To compare results with R's Hmisc wtd.quantile:

    > library("Hmisc")
    > x = c(1, 2, 3, 4)
    > w = c(.9, .2, .3, .1)
    > q = c(0, .1, .4, .5, .6, .9, 1)
    > wtd.quantile(x, weights=w, probs=q, normwt=TRUE)
      0%  10%  40%  50%  60%  90% 100%
     1.0  1.0  1.4  2.0  2.6  3.7  4.0
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commented Mar 14, 2018

Here is some code I used temporarily. It works well to replicate np.percentile(np.repeat(arr, w), q) for integral/frequency weights, but failed for other weights.

    n = np.sum(weights)
    # compute target cumulative weight for requested percentile(s)
    target_weight = q * (n - 1)
    # find indices which bound this cumweight
    idx_left = np.searchsorted(cum_sorted_weight, target_weight, side='right')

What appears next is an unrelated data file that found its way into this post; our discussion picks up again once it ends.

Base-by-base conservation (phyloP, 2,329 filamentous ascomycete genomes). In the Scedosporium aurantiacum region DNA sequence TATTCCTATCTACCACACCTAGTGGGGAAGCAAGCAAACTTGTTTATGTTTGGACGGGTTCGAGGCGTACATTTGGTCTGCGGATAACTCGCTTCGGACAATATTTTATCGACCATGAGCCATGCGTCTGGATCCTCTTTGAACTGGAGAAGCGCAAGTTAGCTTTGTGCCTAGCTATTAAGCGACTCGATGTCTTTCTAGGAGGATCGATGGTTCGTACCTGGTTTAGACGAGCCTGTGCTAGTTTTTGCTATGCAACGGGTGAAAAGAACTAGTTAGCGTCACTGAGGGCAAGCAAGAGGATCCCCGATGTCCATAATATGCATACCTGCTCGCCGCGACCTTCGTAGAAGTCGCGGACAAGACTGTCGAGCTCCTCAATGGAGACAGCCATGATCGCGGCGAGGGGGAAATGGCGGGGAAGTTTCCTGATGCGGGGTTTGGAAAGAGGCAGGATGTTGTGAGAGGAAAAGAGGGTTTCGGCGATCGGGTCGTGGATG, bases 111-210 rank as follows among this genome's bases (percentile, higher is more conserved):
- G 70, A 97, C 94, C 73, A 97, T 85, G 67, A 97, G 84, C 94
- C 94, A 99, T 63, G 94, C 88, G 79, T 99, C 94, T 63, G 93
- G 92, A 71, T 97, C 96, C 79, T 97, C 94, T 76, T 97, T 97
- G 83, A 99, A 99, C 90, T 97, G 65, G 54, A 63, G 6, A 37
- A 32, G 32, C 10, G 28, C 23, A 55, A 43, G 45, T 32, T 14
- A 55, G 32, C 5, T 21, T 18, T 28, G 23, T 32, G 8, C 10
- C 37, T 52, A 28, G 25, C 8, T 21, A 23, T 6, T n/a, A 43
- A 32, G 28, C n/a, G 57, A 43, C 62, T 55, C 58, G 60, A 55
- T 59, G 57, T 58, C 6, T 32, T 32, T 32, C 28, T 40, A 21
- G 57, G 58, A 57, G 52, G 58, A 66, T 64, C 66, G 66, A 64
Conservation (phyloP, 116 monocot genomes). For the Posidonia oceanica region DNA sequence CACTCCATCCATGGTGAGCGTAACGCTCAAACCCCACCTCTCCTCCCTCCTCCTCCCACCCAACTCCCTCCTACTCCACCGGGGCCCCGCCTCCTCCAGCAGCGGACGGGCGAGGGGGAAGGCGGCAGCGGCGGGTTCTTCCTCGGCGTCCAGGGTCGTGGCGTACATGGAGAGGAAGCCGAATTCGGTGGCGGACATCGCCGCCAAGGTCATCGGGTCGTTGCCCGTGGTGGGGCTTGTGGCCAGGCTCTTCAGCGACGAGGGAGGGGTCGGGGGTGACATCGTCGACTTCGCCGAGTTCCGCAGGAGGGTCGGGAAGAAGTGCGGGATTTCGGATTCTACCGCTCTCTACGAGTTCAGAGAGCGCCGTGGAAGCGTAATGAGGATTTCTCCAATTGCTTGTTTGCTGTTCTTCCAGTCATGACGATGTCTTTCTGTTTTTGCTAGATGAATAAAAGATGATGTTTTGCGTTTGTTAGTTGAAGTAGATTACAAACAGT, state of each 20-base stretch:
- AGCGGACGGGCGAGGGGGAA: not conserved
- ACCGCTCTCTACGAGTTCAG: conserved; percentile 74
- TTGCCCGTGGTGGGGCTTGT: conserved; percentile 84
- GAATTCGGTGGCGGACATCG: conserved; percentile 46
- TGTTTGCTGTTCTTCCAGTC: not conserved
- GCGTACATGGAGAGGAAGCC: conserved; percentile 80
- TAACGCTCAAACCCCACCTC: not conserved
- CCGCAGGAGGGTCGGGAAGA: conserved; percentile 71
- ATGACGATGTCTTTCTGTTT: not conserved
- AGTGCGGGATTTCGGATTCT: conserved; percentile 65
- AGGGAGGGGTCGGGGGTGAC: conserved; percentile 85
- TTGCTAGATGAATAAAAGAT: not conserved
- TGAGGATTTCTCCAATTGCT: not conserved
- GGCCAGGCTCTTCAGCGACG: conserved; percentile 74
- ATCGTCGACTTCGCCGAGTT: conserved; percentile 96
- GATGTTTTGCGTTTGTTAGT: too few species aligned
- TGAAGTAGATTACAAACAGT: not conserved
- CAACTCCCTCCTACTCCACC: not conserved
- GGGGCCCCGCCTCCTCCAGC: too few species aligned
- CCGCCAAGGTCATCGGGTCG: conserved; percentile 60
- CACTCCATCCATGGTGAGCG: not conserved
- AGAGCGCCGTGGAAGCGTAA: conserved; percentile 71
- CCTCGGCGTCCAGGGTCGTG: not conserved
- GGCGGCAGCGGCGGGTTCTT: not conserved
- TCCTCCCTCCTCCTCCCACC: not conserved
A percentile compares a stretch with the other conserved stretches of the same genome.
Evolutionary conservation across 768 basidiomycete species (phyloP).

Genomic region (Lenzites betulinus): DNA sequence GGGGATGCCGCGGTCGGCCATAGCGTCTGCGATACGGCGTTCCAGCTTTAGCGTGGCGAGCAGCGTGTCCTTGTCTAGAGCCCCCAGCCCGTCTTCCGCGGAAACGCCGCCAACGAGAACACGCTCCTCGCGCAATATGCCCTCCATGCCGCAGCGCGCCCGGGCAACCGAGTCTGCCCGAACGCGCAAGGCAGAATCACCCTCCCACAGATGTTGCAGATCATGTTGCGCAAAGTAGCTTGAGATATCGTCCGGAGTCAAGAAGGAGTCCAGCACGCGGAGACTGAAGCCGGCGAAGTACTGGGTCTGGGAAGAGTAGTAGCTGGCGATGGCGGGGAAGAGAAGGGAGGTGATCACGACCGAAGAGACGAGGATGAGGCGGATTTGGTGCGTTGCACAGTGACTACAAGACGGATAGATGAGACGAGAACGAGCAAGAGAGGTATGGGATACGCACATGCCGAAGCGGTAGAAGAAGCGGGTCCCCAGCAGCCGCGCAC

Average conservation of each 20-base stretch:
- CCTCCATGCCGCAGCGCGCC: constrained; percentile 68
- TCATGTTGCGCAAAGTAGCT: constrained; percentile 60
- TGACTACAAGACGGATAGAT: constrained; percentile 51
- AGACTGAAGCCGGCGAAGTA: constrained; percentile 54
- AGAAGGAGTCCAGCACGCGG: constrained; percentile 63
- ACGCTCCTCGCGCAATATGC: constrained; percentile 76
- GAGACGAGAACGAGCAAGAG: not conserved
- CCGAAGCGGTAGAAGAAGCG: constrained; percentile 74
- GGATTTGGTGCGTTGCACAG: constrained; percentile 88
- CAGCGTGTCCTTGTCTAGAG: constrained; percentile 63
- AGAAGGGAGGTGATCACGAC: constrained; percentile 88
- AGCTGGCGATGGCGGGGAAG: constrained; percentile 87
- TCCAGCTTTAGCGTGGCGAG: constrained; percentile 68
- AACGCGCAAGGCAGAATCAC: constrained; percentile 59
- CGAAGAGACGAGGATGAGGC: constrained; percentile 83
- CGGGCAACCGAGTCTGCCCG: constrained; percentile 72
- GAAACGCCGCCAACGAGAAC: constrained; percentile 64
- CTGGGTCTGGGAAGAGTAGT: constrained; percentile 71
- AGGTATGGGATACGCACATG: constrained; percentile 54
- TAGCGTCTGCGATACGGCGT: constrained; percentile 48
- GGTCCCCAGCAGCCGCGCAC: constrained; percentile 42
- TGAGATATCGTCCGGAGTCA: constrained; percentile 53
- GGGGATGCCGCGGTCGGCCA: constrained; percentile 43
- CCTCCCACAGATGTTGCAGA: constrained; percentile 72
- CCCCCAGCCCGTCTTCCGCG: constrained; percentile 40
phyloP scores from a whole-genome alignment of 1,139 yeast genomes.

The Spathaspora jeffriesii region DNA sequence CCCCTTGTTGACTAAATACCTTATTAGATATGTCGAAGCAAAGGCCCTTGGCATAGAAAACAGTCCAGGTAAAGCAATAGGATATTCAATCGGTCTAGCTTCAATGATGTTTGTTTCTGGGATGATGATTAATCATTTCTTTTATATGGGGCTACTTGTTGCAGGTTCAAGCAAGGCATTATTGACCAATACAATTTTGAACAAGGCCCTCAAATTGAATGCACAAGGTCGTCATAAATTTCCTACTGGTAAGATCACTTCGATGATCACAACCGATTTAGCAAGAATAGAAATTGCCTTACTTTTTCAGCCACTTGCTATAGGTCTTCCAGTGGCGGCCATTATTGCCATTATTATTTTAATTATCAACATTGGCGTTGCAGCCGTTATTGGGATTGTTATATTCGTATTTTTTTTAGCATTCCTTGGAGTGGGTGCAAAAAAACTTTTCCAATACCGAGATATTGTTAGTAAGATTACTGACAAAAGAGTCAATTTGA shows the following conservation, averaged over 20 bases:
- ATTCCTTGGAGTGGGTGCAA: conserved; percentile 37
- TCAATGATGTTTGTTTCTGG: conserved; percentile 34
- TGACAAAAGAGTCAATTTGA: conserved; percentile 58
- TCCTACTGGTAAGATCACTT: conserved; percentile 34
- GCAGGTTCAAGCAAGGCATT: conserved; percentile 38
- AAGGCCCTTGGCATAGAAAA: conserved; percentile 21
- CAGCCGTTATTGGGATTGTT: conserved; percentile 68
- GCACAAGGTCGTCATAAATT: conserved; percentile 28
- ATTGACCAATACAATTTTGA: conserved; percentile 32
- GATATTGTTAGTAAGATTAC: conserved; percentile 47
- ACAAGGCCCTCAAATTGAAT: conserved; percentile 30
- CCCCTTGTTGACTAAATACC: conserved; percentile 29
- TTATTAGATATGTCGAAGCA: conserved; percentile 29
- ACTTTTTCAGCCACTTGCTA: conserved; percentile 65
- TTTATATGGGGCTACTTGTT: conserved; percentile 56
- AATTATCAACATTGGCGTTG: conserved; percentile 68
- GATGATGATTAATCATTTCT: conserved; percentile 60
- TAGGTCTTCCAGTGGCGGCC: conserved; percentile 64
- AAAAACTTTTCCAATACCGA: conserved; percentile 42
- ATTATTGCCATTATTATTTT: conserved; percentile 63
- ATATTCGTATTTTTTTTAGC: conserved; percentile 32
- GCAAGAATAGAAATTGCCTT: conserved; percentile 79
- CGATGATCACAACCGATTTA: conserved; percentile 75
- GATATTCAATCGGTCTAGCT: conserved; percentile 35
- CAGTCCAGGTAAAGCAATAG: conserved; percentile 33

idx_right = np.searchsorted(cum_sorted_weight, target_weight + 1, side='right')
    idx_right = np.minimum(idx_right, len(sorted_values) - 1)
    # where are we between the two bounds?
    frac = target_weight - np.floor(target_weight)
    # get two values to interpolate between
    v_left = sorted_values[idx_left]
    v_right = sorted_values[idx_right]
    return v_left + (v_right - v_left) * frac
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commented Mar 14, 2018

Here is some other code that I used temporarily which replicates Hmisc wtd.quantile(normwt=TRUE, type="(i-1)/(n-1)") and np.percentile for constant weights.

    n = len(a)
    # normalize weights so that they sum to n (do NOT use an inplace op to not modify input)